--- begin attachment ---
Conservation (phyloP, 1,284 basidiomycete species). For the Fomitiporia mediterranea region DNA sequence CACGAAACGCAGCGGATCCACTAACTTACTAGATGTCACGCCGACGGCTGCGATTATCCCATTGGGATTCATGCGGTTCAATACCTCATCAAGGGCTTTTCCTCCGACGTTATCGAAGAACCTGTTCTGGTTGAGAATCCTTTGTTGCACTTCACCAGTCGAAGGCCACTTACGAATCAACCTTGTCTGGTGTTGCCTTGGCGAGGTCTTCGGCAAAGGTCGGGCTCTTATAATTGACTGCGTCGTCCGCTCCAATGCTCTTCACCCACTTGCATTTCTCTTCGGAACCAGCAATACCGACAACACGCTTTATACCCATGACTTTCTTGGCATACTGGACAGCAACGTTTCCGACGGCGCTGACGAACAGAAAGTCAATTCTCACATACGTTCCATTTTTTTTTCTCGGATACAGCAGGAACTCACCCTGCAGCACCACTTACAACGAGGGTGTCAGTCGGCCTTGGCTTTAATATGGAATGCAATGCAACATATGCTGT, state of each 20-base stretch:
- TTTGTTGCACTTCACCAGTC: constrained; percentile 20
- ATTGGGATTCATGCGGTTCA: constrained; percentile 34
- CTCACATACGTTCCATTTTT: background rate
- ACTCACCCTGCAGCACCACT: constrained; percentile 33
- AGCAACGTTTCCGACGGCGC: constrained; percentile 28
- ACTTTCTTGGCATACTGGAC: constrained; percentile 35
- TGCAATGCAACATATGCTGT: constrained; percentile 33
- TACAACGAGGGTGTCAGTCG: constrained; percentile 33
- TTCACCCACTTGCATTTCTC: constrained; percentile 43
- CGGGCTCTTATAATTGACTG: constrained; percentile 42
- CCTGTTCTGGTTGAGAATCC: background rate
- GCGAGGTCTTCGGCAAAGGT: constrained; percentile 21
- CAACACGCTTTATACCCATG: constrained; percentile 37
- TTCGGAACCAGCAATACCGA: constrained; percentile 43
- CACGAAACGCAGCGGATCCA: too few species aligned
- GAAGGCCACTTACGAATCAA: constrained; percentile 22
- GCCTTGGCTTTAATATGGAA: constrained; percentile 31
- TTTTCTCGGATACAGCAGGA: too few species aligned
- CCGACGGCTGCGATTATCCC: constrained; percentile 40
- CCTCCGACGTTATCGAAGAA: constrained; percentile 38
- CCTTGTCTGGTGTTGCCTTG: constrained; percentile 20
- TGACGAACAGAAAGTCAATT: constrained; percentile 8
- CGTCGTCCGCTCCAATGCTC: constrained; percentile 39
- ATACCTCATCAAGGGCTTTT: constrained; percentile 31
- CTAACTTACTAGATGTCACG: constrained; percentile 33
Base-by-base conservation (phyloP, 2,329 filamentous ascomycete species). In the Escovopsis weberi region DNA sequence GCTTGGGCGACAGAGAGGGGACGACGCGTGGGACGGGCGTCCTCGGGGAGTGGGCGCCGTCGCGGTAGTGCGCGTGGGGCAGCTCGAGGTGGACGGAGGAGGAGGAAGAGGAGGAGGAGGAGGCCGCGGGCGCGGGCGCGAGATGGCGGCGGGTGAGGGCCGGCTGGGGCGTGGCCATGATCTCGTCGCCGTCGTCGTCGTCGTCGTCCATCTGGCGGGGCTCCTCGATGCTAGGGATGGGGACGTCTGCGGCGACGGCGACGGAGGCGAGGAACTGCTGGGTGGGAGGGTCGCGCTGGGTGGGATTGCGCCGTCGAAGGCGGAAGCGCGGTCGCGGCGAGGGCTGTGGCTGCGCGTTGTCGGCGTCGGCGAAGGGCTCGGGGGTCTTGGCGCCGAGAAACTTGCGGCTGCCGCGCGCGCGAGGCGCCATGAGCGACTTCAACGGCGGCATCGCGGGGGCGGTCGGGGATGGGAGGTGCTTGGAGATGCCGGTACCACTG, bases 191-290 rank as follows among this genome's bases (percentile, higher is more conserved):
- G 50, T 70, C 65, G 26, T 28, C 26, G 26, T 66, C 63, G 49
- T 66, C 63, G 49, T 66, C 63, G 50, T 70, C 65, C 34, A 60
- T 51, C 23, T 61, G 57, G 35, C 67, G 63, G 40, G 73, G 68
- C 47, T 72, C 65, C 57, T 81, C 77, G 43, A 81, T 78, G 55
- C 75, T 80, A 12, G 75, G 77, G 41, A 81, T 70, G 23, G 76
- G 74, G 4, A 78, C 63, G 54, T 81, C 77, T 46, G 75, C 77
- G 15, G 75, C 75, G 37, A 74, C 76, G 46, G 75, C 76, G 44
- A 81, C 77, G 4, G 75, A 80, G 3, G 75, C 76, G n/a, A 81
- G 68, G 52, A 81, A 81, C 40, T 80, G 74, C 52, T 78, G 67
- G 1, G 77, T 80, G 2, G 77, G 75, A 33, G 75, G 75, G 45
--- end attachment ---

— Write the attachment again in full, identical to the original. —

Conservation (phyloP, 1,284 basidiomycete species). For the Fomitiporia mediterranea region DNA sequence CACGAAACGCAGCGGATCCACTAACTTACTAGATGTCACGCCGACGGCTGCGATTATCCCATTGGGATTCATGCGGTTCAATACCTCATCAAGGGCTTTTCCTCCGACGTTATCGAAGAACCTGTTCTGGTTGAGAATCCTTTGTTGCACTTCACCAGTCGAAGGCCACTTACGAATCAACCTTGTCTGGTGTTGCCTTGGCGAGGTCTTCGGCAAAGGTCGGGCTCTTATAATTGACTGCGTCGTCCGCTCCAATGCTCTTCACCCACTTGCATTTCTCTTCGGAACCAGCAATACCGACAACACGCTTTATACCCATGACTTTCTTGGCATACTGGACAGCAACGTTTCCGACGGCGCTGACGAACAGAAAGTCAATTCTCACATACGTTCCATTTTTTTTTCTCGGATACAGCAGGAACTCACCCTGCAGCACCACTTACAACGAGGGTGTCAGTCGGCCTTGGCTTTAATATGGAATGCAATGCAACATATGCTGT, state of each 20-base stretch:
- TTTGTTGCACTTCACCAGTC: constrained; percentile 20
- ATTGGGATTCATGCGGTTCA: constrained; percentile 34
- CTCACATACGTTCCATTTTT: background rate
- ACTCACCCTGCAGCACCACT: constrained; percentile 33
- AGCAACGTTTCCGACGGCGC: constrained; percentile 28
- ACTTTCTTGGCATACTGGAC: constrained; percentile 35
- TGCAATGCAACATATGCTGT: constrained; percentile 33
- TACAACGAGGGTGTCAGTCG: constrained; percentile 33
- TTCACCCACTTGCATTTCTC: constrained; percentile 43
- CGGGCTCTTATAATTGACTG: constrained; percentile 42
- CCTGTTCTGGTTGAGAATCC: background rate
- GCGAGGTCTTCGGCAAAGGT: constrained; percentile 21
- CAACACGCTTTATACCCATG: constrained; percentile 37
- TTCGGAACCAGCAATACCGA: constrained; percentile 43
- CACGAAACGCAGCGGATCCA: too few species aligned
- GAAGGCCACTTACGAATCAA: constrained; percentile 22
- GCCTTGGCTTTAATATGGAA: constrained; percentile 31
- TTTTCTCGGATACAGCAGGA: too few species aligned
- CCGACGGCTGCGATTATCCC: constrained; percentile 40
- CCTCCGACGTTATCGAAGAA: constrained; percentile 38
- CCTTGTCTGGTGTTGCCTTG: constrained; percentile 20
- TGACGAACAGAAAGTCAATT: constrained; percentile 8
- CGTCGTCCGCTCCAATGCTC: constrained; percentile 39
- ATACCTCATCAAGGGCTTTT: constrained; percentile 31
- CTAACTTACTAGATGTCACG: constrained; percentile 33
Base-by-base conservation (phyloP, 2,329 filamentous ascomycete species). In the Escovopsis weberi region DNA sequence GCTTGGGCGACAGAGAGGGGACGACGCGTGGGACGGGCGTCCTCGGGGAGTGGGCGCCGTCGCGGTAGTGCGCGTGGGGCAGCTCGAGGTGGACGGAGGAGGAGGAAGAGGAGGAGGAGGAGGCCGCGGGCGCGGGCGCGAGATGGCGGCGGGTGAGGGCCGGCTGGGGCGTGGCCATGATCTCGTCGCCGTCGTCGTCGTCGTCGTCCATCTGGCGGGGCTCCTCGATGCTAGGGATGGGGACGTCTGCGGCGACGGCGACGGAGGCGAGGAACTGCTGGGTGGGAGGGTCGCGCTGGGTGGGATTGCGCCGTCGAAGGCGGAAGCGCGGTCGCGGCGAGGGCTGTGGCTGCGCGTTGTCGGCGTCGGCGAAGGGCTCGGGGGTCTTGGCGCCGAGAAACTTGCGGCTGCCGCGCGCGCGAGGCGCCATGAGCGACTTCAACGGCGGCATCGCGGGGGCGGTCGGGGATGGGAGGTGCTTGGAGATGCCGGTACCACTG, bases 191-290 rank as follows among this genome's bases (percentile, higher is more conserved):
- G 50, T 70, C 65, G 26, T 28, C 26, G 26, T 66, C 63, G 49
- T 66, C 63, G 49, T 66, C 63, G 50, T 70, C 65, C 34, A 60
- T 51, C 23, T 61, G 57, G 35, C 67, G 63, G 40, G 73, G 68
- C 47, T 72, C 65, C 57, T 81, C 77, G 43, A 81, T 78, G 55
- C 75, T 80, A 12, G 75, G 77, G 41, A 81, T 70, G 23, G 76
- G 74, G 4, A 78, C 63, G 54, T 81, C 77, T 46, G 75, C 77
- G 15, G 75, C 75, G 37, A 74, C 76, G 46, G 75, C 76, G 44
- A 81, C 77, G 4, G 75, A 80, G 3, G 75, C 76, G n/a, A 81
- G 68, G 52, A 81, A 81, C 40, T 80, G 74, C 52, T 78, G 67
- G 1, G 77, T 80, G 2, G 77, G 75, A 33, G 75, G 75, G 45